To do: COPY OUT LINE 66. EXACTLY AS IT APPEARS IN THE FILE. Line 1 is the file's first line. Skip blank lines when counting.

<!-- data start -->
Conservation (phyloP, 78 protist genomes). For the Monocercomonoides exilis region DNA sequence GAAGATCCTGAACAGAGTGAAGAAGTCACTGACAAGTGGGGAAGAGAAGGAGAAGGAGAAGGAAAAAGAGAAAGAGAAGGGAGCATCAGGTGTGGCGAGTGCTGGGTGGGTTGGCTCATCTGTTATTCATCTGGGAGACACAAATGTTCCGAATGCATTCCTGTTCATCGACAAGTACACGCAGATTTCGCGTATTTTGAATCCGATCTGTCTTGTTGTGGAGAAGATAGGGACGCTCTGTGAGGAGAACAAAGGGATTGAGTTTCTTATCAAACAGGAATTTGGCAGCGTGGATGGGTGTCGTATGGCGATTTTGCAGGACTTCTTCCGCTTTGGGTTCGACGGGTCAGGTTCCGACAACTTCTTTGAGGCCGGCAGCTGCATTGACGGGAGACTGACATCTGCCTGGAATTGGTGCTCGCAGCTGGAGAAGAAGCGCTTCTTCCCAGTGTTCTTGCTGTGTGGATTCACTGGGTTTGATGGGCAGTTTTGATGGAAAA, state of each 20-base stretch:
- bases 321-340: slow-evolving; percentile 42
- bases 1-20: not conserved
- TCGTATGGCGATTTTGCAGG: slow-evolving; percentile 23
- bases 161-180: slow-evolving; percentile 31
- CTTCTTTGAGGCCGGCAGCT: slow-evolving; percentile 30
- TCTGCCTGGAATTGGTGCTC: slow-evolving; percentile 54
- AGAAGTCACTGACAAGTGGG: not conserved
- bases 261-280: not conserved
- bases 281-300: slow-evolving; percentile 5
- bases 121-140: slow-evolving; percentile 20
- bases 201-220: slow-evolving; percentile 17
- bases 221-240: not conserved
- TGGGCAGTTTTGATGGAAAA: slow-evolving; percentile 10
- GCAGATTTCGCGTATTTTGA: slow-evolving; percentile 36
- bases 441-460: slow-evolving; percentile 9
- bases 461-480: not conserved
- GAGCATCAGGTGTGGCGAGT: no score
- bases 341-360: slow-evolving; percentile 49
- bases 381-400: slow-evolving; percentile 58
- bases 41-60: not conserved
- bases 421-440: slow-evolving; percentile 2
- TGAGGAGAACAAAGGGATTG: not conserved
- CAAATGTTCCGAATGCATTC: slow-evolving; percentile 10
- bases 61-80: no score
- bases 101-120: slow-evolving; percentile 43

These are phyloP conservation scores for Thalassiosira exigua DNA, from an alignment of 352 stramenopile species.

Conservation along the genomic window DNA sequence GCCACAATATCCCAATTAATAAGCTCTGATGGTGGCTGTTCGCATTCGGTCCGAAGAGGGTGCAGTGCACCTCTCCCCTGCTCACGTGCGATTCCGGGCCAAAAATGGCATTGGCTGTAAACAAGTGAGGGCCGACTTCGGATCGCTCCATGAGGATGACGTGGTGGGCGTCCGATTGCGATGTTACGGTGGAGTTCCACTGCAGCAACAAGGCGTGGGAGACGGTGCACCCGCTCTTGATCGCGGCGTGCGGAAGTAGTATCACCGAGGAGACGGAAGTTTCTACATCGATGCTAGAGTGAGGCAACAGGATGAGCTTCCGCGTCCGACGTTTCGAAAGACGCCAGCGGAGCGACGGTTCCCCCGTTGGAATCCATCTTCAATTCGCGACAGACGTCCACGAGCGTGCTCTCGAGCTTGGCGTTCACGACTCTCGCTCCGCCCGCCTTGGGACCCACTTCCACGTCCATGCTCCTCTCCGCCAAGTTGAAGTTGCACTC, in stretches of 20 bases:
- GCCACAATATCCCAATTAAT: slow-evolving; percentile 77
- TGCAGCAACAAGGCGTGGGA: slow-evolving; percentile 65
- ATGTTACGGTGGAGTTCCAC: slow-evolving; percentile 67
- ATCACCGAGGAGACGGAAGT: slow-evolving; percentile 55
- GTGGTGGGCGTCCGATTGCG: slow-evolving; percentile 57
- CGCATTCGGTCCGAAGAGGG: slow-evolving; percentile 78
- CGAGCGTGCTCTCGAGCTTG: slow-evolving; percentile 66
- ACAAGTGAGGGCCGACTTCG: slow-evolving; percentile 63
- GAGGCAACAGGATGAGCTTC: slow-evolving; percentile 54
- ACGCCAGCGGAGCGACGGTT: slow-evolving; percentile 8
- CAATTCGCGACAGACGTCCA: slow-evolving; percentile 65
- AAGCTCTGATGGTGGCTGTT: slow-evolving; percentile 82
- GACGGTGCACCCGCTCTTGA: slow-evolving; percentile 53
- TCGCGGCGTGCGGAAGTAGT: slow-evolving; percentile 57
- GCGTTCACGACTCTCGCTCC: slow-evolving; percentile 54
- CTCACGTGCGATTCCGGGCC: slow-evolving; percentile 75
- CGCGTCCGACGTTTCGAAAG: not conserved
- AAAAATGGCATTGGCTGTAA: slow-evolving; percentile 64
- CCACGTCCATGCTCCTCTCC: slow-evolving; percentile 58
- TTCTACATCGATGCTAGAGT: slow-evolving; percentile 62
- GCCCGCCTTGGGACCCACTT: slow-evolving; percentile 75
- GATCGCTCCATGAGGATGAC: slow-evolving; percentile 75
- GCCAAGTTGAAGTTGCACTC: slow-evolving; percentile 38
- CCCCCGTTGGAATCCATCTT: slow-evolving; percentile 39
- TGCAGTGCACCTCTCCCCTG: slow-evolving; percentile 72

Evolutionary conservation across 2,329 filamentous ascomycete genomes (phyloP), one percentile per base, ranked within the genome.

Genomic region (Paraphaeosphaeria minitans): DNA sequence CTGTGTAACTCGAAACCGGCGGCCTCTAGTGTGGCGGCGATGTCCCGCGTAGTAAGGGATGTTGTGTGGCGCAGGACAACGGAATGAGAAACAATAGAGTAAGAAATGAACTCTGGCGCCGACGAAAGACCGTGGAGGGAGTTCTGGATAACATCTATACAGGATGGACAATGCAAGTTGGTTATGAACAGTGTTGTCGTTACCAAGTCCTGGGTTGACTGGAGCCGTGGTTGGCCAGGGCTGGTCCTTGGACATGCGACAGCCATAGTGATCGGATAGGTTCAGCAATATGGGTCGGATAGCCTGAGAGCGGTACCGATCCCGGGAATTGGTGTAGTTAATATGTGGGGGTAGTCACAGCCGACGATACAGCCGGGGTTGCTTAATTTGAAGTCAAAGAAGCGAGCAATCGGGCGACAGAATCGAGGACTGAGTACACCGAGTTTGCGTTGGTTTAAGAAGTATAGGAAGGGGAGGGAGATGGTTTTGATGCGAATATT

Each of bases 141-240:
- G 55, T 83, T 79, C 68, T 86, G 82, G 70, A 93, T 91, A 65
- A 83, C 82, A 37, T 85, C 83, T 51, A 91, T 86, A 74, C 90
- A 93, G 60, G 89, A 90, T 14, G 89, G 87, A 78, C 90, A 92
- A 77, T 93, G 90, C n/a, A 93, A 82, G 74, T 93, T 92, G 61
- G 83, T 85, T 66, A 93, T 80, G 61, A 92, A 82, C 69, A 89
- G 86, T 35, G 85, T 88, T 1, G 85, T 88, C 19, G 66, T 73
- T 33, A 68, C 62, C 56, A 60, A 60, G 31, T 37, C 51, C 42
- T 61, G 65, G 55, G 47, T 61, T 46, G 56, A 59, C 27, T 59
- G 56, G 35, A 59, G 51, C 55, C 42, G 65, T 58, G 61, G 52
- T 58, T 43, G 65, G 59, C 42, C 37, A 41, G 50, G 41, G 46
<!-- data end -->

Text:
- T 58, T 43, G 65, G 59, C 42, C 37, A 41, G 50, G 41, G 46